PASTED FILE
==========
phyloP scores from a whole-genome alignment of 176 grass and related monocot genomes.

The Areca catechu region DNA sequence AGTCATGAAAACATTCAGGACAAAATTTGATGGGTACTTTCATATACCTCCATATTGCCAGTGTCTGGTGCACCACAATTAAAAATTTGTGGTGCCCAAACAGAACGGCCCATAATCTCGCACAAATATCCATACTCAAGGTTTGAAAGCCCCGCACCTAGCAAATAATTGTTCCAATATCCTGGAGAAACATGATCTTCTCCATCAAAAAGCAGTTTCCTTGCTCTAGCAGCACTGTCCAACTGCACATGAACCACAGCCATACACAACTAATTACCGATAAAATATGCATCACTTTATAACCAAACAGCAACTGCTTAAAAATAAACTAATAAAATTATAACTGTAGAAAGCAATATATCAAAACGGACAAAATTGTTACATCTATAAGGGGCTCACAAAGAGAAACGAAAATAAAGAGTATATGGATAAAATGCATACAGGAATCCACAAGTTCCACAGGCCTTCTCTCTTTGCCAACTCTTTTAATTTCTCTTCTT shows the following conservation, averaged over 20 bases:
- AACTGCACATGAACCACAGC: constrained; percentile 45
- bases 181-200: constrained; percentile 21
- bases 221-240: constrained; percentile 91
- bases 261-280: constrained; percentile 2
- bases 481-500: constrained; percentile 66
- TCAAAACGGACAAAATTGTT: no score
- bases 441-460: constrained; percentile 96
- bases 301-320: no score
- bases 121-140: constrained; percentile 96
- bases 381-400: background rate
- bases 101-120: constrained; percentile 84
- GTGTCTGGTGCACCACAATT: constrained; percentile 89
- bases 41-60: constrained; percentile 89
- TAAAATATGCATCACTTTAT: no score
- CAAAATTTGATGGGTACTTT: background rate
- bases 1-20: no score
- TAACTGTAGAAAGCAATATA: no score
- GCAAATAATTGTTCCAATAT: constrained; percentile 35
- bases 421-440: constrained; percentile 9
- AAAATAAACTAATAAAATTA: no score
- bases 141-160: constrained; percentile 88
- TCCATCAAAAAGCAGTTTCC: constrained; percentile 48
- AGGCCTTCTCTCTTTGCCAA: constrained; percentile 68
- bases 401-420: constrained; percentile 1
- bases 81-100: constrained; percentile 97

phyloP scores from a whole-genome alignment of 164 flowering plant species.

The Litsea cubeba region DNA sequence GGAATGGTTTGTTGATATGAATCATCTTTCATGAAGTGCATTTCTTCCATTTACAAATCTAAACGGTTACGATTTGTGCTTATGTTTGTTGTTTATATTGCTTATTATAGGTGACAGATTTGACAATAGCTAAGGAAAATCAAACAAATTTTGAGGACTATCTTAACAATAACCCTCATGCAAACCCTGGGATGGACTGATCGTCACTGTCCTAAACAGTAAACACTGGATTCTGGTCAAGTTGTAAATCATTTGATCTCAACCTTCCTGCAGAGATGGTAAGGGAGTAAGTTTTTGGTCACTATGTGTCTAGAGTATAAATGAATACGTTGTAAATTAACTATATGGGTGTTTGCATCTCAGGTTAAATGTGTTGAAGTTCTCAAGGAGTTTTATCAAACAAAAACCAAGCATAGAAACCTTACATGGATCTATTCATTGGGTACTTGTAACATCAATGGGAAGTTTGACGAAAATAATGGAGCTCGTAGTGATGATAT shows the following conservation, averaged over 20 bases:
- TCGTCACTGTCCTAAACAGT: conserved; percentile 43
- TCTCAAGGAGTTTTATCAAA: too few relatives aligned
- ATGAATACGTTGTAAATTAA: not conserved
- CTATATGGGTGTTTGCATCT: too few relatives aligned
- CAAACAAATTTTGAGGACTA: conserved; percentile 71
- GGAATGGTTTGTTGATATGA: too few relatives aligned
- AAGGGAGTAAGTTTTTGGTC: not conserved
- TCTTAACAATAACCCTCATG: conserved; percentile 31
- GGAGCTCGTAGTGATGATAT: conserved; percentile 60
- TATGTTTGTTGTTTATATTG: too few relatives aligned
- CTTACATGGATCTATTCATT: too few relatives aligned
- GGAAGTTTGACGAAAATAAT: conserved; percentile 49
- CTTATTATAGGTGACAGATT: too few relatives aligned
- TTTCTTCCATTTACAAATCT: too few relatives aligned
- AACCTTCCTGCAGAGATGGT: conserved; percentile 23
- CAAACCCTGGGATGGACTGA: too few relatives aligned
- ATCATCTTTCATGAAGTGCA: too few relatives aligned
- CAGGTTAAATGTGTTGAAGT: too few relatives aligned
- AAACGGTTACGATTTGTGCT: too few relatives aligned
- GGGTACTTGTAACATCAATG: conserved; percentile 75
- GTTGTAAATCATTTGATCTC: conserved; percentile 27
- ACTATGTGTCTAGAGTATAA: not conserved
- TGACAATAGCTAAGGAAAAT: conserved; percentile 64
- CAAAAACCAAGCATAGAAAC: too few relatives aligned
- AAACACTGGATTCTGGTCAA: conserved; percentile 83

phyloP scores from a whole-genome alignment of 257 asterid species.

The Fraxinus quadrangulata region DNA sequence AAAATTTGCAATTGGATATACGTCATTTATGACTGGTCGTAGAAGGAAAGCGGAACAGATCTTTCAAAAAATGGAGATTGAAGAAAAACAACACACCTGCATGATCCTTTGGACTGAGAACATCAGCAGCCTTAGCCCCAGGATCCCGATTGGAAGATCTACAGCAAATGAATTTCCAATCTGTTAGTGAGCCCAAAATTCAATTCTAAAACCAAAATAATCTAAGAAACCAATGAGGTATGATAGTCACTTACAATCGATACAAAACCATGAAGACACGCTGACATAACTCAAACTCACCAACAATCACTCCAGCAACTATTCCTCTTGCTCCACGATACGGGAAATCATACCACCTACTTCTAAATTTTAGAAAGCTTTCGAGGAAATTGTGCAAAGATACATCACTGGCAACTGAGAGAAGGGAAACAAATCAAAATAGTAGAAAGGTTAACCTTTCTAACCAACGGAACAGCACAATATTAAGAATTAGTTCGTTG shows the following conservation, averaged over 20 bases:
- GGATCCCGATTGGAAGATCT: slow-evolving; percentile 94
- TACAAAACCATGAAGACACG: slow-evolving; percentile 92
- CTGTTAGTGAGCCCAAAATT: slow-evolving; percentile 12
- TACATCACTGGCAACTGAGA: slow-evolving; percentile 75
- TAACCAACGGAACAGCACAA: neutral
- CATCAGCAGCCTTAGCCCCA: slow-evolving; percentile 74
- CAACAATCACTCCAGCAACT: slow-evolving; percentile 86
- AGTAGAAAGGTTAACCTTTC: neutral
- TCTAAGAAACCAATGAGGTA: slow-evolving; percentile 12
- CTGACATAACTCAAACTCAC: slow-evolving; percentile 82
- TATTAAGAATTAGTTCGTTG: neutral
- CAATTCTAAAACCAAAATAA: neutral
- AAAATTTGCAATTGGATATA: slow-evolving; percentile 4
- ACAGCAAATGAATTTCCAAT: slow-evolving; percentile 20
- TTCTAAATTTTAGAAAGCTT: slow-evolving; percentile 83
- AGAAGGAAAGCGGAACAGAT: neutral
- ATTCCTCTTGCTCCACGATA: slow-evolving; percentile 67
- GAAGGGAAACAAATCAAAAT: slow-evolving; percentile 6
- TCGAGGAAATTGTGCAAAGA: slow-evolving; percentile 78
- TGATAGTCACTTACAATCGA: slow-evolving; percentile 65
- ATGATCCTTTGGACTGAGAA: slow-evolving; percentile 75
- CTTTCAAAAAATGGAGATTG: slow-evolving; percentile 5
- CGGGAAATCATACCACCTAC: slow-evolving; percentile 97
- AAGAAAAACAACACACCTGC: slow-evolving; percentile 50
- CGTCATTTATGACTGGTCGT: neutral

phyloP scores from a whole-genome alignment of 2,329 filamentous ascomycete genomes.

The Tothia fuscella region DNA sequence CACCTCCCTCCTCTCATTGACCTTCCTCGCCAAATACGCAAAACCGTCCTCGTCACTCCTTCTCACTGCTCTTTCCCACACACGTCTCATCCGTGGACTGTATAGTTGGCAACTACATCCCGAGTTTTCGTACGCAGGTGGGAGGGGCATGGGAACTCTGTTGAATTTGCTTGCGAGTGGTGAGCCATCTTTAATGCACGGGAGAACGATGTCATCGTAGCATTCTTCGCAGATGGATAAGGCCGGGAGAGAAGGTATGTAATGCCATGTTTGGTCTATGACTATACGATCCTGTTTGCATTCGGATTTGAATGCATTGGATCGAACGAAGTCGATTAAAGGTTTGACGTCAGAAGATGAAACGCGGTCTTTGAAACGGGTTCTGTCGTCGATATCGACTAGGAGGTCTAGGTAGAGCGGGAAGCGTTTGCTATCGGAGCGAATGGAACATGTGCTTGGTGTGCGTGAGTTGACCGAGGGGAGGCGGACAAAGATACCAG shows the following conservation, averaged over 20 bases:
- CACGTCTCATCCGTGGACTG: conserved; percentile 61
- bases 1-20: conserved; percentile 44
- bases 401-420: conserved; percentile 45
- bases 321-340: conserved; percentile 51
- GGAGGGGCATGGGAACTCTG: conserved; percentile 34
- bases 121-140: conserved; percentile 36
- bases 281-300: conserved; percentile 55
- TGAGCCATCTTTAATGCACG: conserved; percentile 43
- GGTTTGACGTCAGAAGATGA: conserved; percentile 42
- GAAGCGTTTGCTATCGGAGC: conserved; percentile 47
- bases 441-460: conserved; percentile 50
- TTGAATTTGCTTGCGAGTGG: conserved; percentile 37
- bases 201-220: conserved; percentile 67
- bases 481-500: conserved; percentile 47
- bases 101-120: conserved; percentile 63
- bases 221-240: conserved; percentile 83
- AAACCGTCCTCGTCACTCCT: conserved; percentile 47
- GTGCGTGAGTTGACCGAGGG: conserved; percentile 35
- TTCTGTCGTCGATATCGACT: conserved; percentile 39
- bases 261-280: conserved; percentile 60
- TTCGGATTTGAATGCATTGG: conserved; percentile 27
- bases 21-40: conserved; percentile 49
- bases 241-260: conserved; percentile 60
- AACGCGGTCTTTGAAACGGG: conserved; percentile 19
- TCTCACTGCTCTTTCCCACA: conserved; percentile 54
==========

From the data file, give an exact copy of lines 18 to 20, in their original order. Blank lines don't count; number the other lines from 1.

- bases 1-20: no score
- TAACTGTAGAAAGCAATATA: no score
- GCAAATAATTGTTCCAATAT: constrained; percentile 35